Have I been approached by a gay couple? One time. It was in the middle of that weird time that I didn’t know what I believed, did I blame it on my religion? Not at all. She asked if I was comfortable with the shoot, I said I knew someone who would be, and left it at that. I didn’t give much of an explanation, if I had tried, it would have come out wrong. Not because I don’t believe in equality, it’s because I didn’t know I could.
Am I currently approached by gay couples looking for photos? Nope. I don’t avoid them. I don’t target them. I just do what I do. Which is telling everyone that I’m available for sessions and weddings. I draw the line on some things (like couples boudoir… nooooooo thanks). But the situation hasn’t come up in almost three years. Does that make me a terrible person or discriminatory photographer? I don’t think so. The situation just doesn’t present itself to me. Which isn’t wrong, it’s just lack of opportunity.

Here is the thing about being in the wedding industry: it is heavily based on referrals. Some people have the ability to choose their clients, others have to grovel and work endlessly to make ends meet. Currently, I’m the latter, but that’s a subject for another time. There are a number of people in the industry who can say, “Limited number of bookings per year.” And is that because they’re discriminating against a couple? NO! It’s because they’re totally badass and EVERYONE wants to work with them.

Here’s where I might lose some fans. No, I do not believe you should turn away business because of your religion. But here’s something (for the people being turned away) to consider for the people who DO run their businesses that way:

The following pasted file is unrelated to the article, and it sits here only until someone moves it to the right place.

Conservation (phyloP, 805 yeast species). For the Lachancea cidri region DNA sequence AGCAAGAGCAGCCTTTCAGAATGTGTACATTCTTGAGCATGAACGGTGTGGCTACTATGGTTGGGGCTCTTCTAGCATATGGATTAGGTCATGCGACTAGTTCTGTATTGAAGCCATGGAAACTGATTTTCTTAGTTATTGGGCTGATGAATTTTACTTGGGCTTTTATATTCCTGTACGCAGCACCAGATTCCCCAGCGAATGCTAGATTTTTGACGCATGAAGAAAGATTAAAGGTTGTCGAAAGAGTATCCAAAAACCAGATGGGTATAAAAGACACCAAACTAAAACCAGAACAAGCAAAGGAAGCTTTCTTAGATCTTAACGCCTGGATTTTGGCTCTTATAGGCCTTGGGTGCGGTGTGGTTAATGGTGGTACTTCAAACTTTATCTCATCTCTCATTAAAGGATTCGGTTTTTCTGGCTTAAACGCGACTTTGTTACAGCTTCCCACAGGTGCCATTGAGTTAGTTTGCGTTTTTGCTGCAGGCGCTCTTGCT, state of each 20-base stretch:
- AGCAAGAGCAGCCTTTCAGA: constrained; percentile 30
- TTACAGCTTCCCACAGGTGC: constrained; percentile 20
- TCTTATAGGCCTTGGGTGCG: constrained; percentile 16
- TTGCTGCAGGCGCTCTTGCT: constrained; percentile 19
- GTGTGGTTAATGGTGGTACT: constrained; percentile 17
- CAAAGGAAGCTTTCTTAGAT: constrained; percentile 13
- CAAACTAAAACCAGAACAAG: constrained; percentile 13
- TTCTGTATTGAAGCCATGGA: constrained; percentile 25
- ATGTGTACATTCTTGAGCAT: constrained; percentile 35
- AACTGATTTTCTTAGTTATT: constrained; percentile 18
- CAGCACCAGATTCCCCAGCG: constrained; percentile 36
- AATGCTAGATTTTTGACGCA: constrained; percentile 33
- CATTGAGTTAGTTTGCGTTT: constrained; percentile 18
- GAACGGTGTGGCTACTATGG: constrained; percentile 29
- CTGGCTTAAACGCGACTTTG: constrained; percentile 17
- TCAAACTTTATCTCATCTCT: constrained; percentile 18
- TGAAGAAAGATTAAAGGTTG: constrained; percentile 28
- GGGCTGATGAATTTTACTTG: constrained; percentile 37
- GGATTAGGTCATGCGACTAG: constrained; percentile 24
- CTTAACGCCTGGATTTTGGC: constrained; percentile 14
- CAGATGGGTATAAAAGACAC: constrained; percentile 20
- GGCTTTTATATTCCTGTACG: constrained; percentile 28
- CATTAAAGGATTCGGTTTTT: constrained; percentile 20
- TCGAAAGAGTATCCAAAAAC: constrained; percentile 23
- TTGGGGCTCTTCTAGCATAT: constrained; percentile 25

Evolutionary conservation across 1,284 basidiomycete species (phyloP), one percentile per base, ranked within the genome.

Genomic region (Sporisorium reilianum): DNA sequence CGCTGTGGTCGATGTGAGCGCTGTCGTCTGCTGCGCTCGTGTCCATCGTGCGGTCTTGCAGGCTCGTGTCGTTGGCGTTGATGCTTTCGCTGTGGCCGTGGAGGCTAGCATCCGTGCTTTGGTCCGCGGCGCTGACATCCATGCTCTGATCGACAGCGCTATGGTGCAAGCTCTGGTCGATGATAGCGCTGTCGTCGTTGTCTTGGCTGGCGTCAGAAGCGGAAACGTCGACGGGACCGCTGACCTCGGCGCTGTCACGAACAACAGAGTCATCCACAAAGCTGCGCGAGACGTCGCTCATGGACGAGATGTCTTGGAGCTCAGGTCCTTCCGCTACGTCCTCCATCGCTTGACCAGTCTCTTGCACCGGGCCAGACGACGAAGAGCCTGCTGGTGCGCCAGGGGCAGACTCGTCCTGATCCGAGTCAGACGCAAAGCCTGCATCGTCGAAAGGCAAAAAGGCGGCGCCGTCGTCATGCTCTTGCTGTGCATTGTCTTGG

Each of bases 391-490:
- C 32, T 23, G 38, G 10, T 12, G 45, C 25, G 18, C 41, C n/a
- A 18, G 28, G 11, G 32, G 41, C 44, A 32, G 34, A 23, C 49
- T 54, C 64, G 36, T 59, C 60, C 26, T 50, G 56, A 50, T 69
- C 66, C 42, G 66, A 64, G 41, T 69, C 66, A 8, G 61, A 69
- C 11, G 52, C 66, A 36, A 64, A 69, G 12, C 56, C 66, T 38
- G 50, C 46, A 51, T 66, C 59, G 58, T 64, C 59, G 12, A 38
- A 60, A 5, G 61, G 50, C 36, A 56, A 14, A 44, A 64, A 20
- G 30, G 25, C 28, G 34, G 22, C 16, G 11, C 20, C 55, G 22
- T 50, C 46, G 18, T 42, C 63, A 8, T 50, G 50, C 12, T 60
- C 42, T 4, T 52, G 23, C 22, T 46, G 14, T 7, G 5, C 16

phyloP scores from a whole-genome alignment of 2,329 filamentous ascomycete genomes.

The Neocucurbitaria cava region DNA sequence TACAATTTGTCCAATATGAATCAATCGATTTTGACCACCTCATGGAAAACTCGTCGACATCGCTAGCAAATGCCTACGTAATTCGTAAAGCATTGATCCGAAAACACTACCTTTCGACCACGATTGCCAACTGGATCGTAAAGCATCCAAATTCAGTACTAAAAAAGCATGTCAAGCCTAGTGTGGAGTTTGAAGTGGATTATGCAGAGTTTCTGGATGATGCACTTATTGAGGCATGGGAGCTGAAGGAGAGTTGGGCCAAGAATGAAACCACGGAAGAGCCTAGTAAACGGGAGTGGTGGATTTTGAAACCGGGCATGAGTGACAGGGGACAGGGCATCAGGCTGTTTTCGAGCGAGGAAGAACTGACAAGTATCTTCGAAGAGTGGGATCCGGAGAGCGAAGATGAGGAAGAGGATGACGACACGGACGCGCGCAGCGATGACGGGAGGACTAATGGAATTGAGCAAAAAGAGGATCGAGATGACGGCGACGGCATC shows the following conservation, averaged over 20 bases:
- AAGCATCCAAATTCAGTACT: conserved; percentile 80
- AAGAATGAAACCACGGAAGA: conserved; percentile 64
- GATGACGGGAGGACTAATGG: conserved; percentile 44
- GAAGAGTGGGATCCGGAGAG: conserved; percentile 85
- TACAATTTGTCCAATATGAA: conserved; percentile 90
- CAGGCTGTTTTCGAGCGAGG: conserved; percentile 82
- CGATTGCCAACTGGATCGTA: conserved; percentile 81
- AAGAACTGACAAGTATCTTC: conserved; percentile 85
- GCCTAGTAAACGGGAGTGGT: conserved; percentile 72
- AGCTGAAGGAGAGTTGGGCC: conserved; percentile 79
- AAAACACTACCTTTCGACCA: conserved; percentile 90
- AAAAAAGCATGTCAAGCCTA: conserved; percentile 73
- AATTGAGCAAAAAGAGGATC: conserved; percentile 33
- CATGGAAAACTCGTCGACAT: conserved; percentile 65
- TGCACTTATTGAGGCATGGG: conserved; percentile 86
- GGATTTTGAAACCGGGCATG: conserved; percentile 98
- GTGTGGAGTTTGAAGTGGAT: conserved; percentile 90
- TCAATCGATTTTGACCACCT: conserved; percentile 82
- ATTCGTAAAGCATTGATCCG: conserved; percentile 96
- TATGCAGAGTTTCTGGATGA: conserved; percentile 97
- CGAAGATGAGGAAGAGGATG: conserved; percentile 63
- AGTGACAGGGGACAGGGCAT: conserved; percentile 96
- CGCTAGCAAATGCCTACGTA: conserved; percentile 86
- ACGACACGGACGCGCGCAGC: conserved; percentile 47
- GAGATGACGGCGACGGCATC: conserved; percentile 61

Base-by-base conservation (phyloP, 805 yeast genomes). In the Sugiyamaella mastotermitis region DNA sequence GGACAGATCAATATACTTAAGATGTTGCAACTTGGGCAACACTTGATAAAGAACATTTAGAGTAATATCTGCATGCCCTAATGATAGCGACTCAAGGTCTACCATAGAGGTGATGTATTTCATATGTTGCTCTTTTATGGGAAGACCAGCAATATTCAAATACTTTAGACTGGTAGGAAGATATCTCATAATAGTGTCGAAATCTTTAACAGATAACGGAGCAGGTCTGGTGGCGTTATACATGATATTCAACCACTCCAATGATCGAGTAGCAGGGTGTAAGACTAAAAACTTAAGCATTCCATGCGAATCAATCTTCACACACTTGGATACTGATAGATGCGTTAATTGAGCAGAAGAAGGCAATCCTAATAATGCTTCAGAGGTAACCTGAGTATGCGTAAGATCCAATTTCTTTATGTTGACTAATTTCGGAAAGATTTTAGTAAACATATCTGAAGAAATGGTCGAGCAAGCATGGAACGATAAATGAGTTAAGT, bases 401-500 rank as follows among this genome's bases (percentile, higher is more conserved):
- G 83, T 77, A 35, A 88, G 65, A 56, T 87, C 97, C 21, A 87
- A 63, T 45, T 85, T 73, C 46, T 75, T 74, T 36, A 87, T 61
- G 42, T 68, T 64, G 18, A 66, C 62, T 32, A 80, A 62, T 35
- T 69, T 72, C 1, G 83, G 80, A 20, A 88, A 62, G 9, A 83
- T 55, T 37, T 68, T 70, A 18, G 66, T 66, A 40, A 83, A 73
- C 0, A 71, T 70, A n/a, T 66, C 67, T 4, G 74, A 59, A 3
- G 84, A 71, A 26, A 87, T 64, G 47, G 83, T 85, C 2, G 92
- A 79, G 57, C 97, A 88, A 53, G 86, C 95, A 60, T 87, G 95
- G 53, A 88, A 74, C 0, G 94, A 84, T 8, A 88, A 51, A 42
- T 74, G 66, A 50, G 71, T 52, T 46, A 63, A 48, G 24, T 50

If they don’t want to work with you, you probably don’t want to work with them. A little known fact about weddings: vendors spend more time with the couple than the majority of the guests. If you’re being turned away by someone for your wedding day and you think their reasons are bogus, do you actually want to spend what is supposed to be the happiest day of your life, knowing they don’t want to be there?

It’s like forcing your estranged cousin to be in your bridal party, expecting your family to wear shit-eating grins for the entire day and not start World War III during the toasts.

I want every wedding to end up like Rachel’s: I want the decorations to come together hours before the ceremony and the vendors to be on time and the guests to party all night because they all want to be there regardless of the distance from home and I want tears of joy after seeing two people choose each other for the rest of their days. I want that for every wedding. But I have to tell you, it takes work to find the people who WANT to make that happen.

Unless you are Beyoncé, you are not special enough to get up in arms over vendors who don’t want to work with you. It is your fault that you are offended by a wedding vendor who turns you away. If they do, move on, it’s highly likely you’ll find someone better. Why do you fight so hard to force the entire industry to fall over themselves to get your business? The principle of the thing? It’s your MARRIAGE… believe it or not, how you act when planning your wedding will greatly reveal how you will act when you are married.

Your only interest should be in having wedding vendors who WANT to make your day amazing and who WANT to celebrate your commitment.

You will find them. I promise.

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One Comment Add yours

  1. Rachel Allen says:

    The only thing I want to make a comment on is that last part. And to that last part, I say…. yes. All of that.

We both know you want to say something about this.